The latter approach has been taken by most states and might sound logical to anyone caught on the closing end of a canine’s cuspids. But amid protests, the emotional pleas of animal-rights groups and lobbying by the insurance industry, it remains unclear whether the General Assembly will coalesce around the plan before its special session ends, probably next week.
The issue has become an urgent sidebar to the debate over expanding casino gambling that called lawmakers back to Annapolis. But it’s far from the socially significant statements — such as legalizing same-sex marriage — that Maryland’s Democratic-controlled legislature has sought to make this year.
Pushing back against what many lawmakers see as the latest in a string of activist rulings by the state’s highest court, a Senate committee Thursday passed a measure that would come to the defense of pit bull owners by creating equally strict liability for all Maryland dog owners.
If passed, the change could affect Marylanders as much as any recent change in state law, critics warned, possibly leading to new insurance requirements for dog owners, renters, homeowners, and possibly landlords.
In many ways, the legislation is the latest in a series of recent conflicts between the state’s legislative and judicial branches.
Tension has ratcheted up in the past two years between the General Assembly and Maryland’s high court, the Court of Appeals. Rulings by the high court on lead paint, land rights and representation for criminal suspects at bond hearings have repeatedly sent lawmakers back to the drawing board to rewrite state statutes.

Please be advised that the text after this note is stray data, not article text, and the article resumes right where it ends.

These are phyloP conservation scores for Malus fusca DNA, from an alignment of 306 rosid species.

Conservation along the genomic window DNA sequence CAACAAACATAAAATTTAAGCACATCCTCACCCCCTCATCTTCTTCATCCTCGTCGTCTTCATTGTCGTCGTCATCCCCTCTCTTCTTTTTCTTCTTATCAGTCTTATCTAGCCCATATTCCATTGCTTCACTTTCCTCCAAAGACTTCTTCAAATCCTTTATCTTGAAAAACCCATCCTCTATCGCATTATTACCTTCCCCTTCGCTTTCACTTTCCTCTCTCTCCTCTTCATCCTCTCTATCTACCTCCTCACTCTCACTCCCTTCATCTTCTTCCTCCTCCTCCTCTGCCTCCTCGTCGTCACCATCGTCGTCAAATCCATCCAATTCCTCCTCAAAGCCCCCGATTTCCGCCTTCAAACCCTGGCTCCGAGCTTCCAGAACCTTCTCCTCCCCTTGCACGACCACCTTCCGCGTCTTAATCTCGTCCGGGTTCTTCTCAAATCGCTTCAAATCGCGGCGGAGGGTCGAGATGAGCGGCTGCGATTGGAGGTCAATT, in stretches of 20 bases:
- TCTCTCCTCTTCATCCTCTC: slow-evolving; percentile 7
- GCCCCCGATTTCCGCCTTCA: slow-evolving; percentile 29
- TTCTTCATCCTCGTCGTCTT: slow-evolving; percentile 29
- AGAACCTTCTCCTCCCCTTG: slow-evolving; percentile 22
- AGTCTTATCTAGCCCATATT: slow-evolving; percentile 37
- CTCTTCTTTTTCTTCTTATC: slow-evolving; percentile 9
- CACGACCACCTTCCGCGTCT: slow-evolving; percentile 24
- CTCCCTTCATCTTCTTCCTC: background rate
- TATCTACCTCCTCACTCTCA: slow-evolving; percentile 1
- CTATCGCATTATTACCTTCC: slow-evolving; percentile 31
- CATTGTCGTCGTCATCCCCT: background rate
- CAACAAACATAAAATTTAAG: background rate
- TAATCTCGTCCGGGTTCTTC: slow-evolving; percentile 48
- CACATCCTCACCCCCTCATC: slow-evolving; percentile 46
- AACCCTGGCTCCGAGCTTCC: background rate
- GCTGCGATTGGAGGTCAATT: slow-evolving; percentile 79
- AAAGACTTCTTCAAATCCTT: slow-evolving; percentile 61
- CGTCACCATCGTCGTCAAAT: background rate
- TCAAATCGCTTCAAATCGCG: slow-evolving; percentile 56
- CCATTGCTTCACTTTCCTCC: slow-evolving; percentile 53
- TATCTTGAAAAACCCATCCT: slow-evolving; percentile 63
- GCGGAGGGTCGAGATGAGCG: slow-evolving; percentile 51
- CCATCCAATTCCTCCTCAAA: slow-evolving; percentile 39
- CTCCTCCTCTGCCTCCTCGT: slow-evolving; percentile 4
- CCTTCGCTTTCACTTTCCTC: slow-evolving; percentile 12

In May, the court rewrote a near-century-old consensus in state law in a case stemming from a 2007 attack on a Towson boy. The court said it was one of at least seven serious attacks in 13 years in which disagreements over liability had risen to the level of the state’s highest courts.
Because the legislature had not acted, the court did, declaring that the cases demonstrated that pit bulls are “inherently dangerous.” And given that designation, the court said, it would no longer be necessary for Marylanders to prove a particular pit bull or pit bull crossbreed had a history of violence to hold its owners responsible. Simply owning one — or even letting someone who owns one rent property — would constitute strict liability if the animal injured someone.
The ruling was put on hold last month, pending an appeal that also will be heard by the state high court. But landlords and property managers across the state threatened to evict some pit bull owners. It also put Maryland at odds with 49 other states: Although at least 33 and the District have adopted laws establishing owner liability for dog bites, none has a statute specific to a type of dog.